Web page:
- The Washington Times - Sunday, October 17, 2004

JERUSALEM - The summer was a busy one for Yafit Kaduri. The 18-year-old waitress at the central Jerusalem branch of Sbarro pizzeria described her restaurant as being packed with American, French and Mexican tourists.

Now, as she passed out advertisement leaflets on a cobblestone street just around the corner, Miss Kaduri shrugged off fears of a repeat of the August 2001 Sbarro bombing that killed 15 persons.

“Whoever lives here knows it could happen anywhere,” she said. “Should we stop living because of this?”

Dozens of yards away on Zion Square, a pair of border police officers reclined against the concrete base of a utility pole.

Buried under a flak jacket, backpack, M-16 and the burden of the late-afternoon sun, one officer savored a break from patrolling the plaza.

“It’s relaxed … for now.”

Four years after the outbreak of fighting with the Palestinians, Jerusalem is carefully trying to accustom itself to a new routine.

Though suicide bombers continue to strike Israelis, most recently killing 34 at a tourist resort near the Israeli-Egyptian border, Jerusalem itself has experienced a dramatic drop this year in the number of attacks.

With an eight-month respite in major attacks in central Jerusalem, residents are returning to cafes and to the Ben Yehuda Street pedestrian mall, earlier the site of numerous bombings.

Commuters again ride the buses. Emergency workers have turned their attention to preparing for natural disasters such as earthquakes.

But if the city has been able to re-create a notion of the routine, there are few who fool themselves that it is a complete return to normal.

The tripwire of that tension remains extremely sensitive in Jerusalem.

A reporter taking notes and snapping pictures of restaurants and security guards soon arouses suspicions. The “suspect” is stopped quickly and interrogated on the street by a regular police officer.

After 20 minutes, Officer Oren Ohayon returns the reporter’s notebook and identification card with an apology.

“I’m sorry for the discomfort, but we had to check,” Officer Ohayon said. “It’s routine that’s not a routine.”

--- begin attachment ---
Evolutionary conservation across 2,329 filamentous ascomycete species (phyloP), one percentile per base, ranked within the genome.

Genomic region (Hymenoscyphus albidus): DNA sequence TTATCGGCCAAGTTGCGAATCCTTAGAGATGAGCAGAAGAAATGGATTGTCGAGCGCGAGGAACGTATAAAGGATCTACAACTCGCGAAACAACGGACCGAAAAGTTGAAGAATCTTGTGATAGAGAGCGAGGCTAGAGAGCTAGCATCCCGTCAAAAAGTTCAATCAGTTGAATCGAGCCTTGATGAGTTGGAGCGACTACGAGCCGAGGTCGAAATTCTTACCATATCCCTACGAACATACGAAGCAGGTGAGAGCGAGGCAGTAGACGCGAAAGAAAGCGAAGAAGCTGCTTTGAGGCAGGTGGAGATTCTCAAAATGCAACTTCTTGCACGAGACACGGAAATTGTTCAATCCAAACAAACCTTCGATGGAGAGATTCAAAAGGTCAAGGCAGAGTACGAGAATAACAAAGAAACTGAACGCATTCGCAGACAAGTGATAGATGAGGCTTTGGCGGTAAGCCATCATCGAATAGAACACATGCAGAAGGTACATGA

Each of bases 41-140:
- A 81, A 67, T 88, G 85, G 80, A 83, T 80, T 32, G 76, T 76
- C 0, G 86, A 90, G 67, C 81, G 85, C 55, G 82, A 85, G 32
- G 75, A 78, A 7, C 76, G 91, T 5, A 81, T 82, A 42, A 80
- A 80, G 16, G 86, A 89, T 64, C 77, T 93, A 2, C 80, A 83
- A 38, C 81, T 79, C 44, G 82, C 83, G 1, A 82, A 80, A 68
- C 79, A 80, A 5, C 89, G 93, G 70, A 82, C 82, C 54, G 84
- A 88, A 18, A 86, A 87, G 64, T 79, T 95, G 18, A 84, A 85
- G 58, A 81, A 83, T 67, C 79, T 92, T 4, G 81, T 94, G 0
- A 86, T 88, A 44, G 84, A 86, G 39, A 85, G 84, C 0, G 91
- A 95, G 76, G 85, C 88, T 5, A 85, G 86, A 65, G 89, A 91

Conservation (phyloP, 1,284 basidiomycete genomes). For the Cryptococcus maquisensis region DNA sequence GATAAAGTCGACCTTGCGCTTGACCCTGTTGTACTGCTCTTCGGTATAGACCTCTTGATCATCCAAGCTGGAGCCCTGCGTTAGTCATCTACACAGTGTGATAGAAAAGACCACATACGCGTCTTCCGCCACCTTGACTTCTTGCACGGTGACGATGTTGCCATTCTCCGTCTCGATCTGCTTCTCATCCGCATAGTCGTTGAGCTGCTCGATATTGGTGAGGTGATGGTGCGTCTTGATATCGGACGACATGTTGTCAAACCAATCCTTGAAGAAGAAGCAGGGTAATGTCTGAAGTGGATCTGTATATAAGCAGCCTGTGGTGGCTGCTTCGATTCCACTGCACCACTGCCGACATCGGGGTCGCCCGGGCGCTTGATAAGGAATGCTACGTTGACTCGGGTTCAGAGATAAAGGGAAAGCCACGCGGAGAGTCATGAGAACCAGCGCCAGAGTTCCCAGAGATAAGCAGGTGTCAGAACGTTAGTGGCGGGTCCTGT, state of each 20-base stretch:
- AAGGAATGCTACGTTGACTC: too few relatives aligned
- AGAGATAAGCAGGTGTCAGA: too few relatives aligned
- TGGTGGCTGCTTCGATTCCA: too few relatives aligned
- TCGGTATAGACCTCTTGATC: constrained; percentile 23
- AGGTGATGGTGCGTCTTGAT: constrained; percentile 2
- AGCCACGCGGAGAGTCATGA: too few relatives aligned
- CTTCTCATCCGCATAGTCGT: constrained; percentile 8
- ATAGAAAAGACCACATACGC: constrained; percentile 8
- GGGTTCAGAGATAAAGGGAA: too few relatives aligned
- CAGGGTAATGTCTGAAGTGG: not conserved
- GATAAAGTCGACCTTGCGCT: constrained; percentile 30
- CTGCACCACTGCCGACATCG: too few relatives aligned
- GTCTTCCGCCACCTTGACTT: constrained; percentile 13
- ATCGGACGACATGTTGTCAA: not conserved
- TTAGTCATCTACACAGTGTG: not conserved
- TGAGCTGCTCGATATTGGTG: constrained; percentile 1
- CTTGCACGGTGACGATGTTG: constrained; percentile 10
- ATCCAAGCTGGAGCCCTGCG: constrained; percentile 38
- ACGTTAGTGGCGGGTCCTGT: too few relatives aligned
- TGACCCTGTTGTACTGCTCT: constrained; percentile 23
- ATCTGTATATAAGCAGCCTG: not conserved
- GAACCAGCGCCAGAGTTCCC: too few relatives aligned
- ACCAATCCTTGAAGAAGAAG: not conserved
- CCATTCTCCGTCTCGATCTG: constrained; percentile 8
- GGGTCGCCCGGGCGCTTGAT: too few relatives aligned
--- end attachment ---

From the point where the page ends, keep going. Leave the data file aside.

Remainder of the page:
With daily reports of foiled bombings, Jerusalem remains in a constant state of alert. Life continues in the absence of any foreseeable resolution of the four years of violence, but it is under a heavy blanket of security that Jerusalemites have accepted as part of the new ambience of their city.

And with the trauma of previous attacks always just beneath the surface, locals say they have grown thick skin to protect themselves in the event of a new calamity.

‘State of trauma’

“Everybody in Jerusalem lives in a state of trauma. Everybody has been affected by an attack and has lived through it,” said Caryn Green, a social worker who runs a shelter for teenagers one block off Zion Square.

“It becomes normal,” she said. “It allows you to become numb enough to continue on with normal life. … You become like, OK, I’m still going jogging.”

But normal life for Miss Green also means being able to tell when the city is on high alert for a terrorist attack even without listening to the radio.

Two to three times a week, roads and intersections around Zion Square and Jaffa Street fill with security personnel who are assigned in pairs to patrol every corner.

The police presence has become so routine that Miss Green said she no longer notices it.

Even in the absence of a terrorist alert, the security presence on Jaffa Street is hard to miss. In addition to the border and regular police officers, Jaffa’s strip of restaurants and retail shops swarms with private guards hired by local businesses.

At the beginning of the year, Sbarro relocated from a prominent corner at Jaffa and King George streets where the pizzeria was bombed three years ago.

The new location on Jaffa Street on the opposite side of Zion Square is just as central, though much more modest. On a recent weekday afternoon, the restaurant was half full with families and patrons in their teens and 20s.

As she walked up Jaffa away from the restaurant, one customer who had just finished eating said she has stopped worrying about the possibility of a new bombing.

“We’re used to the fact that you can leave your house and you don’t know if you’re returning,” said the woman, who declined to give her name.

‘An equilibrium’

Amid the tentative calm, Israelis gradually have re-established routines — some of them familiar and others slightly altered.

In Jerusalem, for example, restaurants are judged not only for food, but also for the level of security.

“I think the country has adapted a business-as-usual attitude. It’s not completely the way it was, but there’s an equilibrium,” said Alan Cohen, an assistant director at the Israel Community Stress Prevention Center.

“In Jerusalem, there’s a quiet tension. People adopt certain types of behavior to assert control over the situation.”

The last catastrophic attack to rock the city occurred Feb. 22, a bus bombing that killed eight and wounded more than 60.

On Sept. 22, Israeli border police stopped a female suicide bomber as she approached a Jerusalem checkpoint. She blew herself up, killing two police officers, before she reached her probable civilian targets.

Security forces have foiled dozens of other attacks.

Jerusalemites know their safety is precarious. The barrier that protects northern Israel has yet to surround the city.

But on a recent Saturday night, crowds of Jewish teenagers and young adults spilled into the street of Emek Refaim, the German Colony neighborhood’s strip of cafes and boutiques.

Cafit, a popular spot that attracts a more mature crowd, remained cordoned off from the commotion behind a stone wall and an iron gate.